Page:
The inscription in Margaret Fuller’s brief 1836 gold-and-green diary reads: “Memoranda of interviews, conversations, and public discourse which may seem to me worthy of being recalled some fair, contemplative summer day.”
         In 1840, Fuller inscribed her red-and-orange diary as follows: “I propose to keep a record…if ever to get through this life…something may come of it.”
         She goes on to state what she wishes to write: a better formed book of fragments (sketches and short stories); a series of essays on the fine arts in the United States; a discourse on Petrarch’s love letters. She mentions “it’s proposed I should conduct a magazine,” and feels her position of writing an introduction for the magazine (The Dial) will allow her to define the role of the critic. She also observes that her sketchy diary remarks may well serve as conversations for her West Street gatherings of women and continue to earn her an income
         “A woman of tact and brilliancy like me has an undue advantage in conversation with men,” Margaret Fuller observes in another of her irregularly kept 1840 diaries. However, these men, who are charmed by her conversation, are surprised she doesn’t write better. “That’s because I’ve had a lonely apprenticeship,” she says, but she is determined she will write well, “though never as well as I talk. Yet I won’t be discouraged, for what men say is not gospel.”
         In her 1840 green-and-orange paisley book, Fuller writes, “I will keep this book,” and observes she must learn to be alive to “sensuous as well as to intellectual stimulus, for language is growth.”
         But on August 10, 1842, Fuller writes Waldo Emerson a letter and says,

I am tired to death of dissipation. I do not enjoy it nor find any repose in mere observation now I long to employ myself steadily. I have no inspiration now, but hope it might come, if I were once fixed in some congenial situation. Should you like (,) it should be with you, that I should come and really live in your house a month, instead of making a visit … I shall bring my papers, etc.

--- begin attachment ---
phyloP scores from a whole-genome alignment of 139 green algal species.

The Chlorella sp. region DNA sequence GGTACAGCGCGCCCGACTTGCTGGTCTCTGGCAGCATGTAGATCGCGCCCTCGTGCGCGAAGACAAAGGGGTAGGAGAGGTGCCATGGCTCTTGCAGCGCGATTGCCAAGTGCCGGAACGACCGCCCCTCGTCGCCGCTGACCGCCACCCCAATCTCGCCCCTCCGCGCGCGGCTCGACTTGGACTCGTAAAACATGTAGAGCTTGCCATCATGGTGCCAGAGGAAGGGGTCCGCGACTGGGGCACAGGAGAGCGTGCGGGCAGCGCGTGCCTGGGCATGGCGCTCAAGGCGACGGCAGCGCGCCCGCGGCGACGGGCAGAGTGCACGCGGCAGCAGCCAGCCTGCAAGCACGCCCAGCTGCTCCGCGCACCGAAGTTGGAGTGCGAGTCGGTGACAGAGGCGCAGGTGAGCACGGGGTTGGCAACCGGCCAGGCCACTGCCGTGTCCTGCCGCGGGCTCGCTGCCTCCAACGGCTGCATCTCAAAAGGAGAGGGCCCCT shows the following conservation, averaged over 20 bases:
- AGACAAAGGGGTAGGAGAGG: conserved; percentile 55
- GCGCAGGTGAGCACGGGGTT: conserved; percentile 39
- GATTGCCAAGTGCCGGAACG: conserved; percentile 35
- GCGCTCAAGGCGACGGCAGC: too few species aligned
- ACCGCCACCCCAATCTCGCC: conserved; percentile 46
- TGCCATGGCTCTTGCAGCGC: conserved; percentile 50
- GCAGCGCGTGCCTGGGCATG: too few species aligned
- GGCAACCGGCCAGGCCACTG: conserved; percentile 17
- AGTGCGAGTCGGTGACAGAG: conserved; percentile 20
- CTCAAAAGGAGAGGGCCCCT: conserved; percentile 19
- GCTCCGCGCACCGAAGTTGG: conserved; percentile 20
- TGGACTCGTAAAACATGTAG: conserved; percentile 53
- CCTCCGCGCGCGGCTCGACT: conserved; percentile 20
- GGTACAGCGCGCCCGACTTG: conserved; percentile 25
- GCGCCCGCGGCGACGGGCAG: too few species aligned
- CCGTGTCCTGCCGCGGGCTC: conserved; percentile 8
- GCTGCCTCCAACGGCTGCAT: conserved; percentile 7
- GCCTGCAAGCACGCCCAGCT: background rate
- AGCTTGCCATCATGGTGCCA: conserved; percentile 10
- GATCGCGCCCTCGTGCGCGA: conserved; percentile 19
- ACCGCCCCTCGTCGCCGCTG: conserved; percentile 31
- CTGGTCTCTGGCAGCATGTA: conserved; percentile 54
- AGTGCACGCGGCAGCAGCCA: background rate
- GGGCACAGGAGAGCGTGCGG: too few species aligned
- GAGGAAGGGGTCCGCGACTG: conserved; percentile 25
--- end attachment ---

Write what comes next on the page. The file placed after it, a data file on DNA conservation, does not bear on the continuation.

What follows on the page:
Emerson responds,

Well, now please to come, for this I have always desired that you will make my house in some way useful to your occasions and not a mere hotel for a sleighing or summering party.

        Was Fuller’s request of Emerson an affirmation of her willingness, finally, to become a creative writer, to learn how to write, to submit to his guidance, and to acquire the sense of purpose and fresh thought that she sought? Instead of essays and criticism on other people’s writings, instead of observing and recording, was Fuller ready to learn how to write “a thought so passionate and alive, that, like the spirit of a plant or an animal, it has an architecture of its own”?
         There is much, much in all of us … No one ever calls it out of us, unless we are lucky enough to know very intelligent, imaginative, sympathetic people who love us and have the magnanimity to encourage us, to believe in us, by listening, by praise, by appreciation, by laughing.
         When Fuller’s stay with Emerson was over, Fuller produced “The Great Lawsuit: Man versus Men; Woman versus Women,” Summer on the Lakes, and Woman in the Nineteenth Century. Her writing brought her fame in the United States and abroad. Was Margaret Fuller’s 1842 stay with the Emersons the climactic release in her creative journey?


The Creative Mind

The artist, like every human being, has a life comprised of eight stages: infancy, early childhood, play age, school age, adolescence, young adulthood, adulthood, and old age. For the artist, however, young adulthood and adulthood are the most crucial steps and are to be interpreted as psychological ones and not ones of physical maturation. In the creative (psychological) life cycle, young adulthood is a time of sublimation, of redirecting libidinal forces into psycho-social contexts.
         It is a time of intimacy with the self. The artist recognizes his inner, but mostly unexpressed creativity—and as it is a time of isolation, the artist fears remaining separate because being separate means being unrecognized and unproductive. In the creative (psychological) life cycle, adulthood consists of creativity and production versus self-absorption and decay.
         The artist must transcend his separation and meet with other artists, discuss ideas, share thoughts. The artist cannot survive in a vacuum. He requires a household or community of like-minded individuals in order to conceive, develop, and give birth to his distinctiveness. Through the influence of his peers, through his rejection of some of their ideas and through his reforming of their thoughts by mixing them with the freshness of his own mind, the artist finds a voice and subject matter of his own.
         Therefore, Margaret Fuller’s initial years of writing (1836-1841), years of producing essays and criticism, years of editorship, and years of recognizing her desire in the chaos and confusion of her irregular diaries, can be compared to early adulthood, while her request for a five-week stay with the Emersons and their artistic guests served as her initiation into adulthood.